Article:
Monday, July 24, 2006

Children's Lit of South Asia and the Pacific Rim

I have intended to point my library friends to Kahani Magazine for some time.

Kahani is an award-winning literary magazine dedicated to empowering, educating and entertaining children of South Asian descent living in North America. It is an alternative publication that reflects their unique life experiences not found in mainstream literature.

If you are a school librarian Paper Tigers should also be a regular stop on your internet meanderings. Paper Tiger is:

A website for librarians, teachers, publishers and tall those interested in young readers' books from and about the Pacific Rim and South Asia.

Pooja Makhijani has also sent along a link to her insightful paper, Here to Stay: South Asian Literature for Children and Teens.

As a new school year gears up here in the Lone Star State, librarians will again face the need to balance their collections to serve their students and faculty, to support the curriculum and offer pleasure reading so kids will actually find books they are interested in to practice their developing reading skills.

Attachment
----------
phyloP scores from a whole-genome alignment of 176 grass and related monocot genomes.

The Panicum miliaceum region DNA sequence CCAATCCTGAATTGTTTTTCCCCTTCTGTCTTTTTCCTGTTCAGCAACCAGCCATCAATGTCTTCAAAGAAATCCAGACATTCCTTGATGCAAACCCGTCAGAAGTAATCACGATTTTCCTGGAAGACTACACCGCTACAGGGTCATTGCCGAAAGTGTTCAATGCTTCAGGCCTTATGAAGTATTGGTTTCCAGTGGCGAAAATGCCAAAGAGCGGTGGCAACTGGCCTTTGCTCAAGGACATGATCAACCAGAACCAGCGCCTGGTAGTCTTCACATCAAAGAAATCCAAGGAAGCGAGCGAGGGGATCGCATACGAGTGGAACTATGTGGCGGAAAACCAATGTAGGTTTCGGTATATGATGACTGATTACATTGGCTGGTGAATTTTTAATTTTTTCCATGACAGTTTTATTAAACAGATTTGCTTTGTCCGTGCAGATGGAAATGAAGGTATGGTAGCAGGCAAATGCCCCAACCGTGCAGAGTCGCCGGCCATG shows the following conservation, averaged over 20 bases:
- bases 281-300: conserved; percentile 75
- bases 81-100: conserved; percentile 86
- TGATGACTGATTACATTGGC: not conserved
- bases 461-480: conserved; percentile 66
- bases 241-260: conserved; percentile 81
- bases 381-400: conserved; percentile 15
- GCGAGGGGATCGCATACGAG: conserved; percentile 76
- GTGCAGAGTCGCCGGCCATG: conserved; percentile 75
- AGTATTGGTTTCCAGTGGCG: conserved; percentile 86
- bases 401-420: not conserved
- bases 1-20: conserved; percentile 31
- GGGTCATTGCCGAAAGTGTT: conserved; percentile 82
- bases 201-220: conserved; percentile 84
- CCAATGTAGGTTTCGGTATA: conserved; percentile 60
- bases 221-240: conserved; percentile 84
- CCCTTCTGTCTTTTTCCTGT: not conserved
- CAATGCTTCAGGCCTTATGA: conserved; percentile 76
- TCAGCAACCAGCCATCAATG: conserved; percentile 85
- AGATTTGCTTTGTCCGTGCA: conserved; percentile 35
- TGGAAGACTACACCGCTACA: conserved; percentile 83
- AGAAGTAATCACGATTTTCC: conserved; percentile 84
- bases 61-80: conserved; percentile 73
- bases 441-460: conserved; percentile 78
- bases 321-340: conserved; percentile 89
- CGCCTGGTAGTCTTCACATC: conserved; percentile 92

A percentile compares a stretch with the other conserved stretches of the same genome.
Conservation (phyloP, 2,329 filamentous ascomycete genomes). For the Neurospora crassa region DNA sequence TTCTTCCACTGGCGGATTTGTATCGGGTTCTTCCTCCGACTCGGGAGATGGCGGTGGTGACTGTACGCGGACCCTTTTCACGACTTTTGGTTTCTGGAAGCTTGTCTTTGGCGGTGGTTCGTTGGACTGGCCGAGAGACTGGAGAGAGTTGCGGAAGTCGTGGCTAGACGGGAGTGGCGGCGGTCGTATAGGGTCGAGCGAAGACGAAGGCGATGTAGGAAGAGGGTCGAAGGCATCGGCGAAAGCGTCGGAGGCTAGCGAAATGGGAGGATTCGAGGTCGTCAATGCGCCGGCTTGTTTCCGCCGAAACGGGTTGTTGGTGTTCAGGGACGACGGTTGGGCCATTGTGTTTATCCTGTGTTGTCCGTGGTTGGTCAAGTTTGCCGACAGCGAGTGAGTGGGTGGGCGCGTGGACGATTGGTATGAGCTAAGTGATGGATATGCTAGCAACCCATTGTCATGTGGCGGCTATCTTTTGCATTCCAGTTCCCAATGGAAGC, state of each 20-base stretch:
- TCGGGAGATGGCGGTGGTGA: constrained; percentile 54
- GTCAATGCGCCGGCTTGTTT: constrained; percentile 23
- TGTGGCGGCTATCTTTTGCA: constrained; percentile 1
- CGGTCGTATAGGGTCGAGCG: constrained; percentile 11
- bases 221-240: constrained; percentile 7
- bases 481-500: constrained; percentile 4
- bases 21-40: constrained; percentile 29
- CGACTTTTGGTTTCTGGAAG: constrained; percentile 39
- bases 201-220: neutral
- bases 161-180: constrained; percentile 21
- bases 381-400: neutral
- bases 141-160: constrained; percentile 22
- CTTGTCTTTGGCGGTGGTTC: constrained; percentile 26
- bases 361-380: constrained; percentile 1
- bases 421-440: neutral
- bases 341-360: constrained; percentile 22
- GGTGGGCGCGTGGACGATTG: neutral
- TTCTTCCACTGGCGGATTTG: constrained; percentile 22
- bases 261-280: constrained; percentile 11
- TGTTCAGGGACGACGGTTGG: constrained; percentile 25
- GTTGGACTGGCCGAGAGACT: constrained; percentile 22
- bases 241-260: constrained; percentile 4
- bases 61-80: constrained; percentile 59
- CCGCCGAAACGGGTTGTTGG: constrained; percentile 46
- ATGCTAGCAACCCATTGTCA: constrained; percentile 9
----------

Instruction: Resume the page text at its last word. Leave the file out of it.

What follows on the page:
To this end, kids have to find themselves on their library shelves. Makhijani eloquently makes the case:

In seventh grade, while sliding my favorite book - Charlotte Brontë's Jane Eyre - off a library shelf, I stumbled upon a book titled Dancing Princess by Jane Bothwell. I pulled the volume towards me and was floored to see an Indian princess, in a traditional North Indian dance outfit with bells encircling her ankles, on the cover.

Dancing Princess was a historical novel set in 16th century India during the reign of the Mughal emperor Akbar. Although Allaedi, the main character, wasn't exactly like me, she was close enough. We were both brown haired, brown eyed, brown skinned girls and we both loved to dance. I renewed that book again and again, carefully scrawling my name onto the index card pasted on the inside back cover each week.

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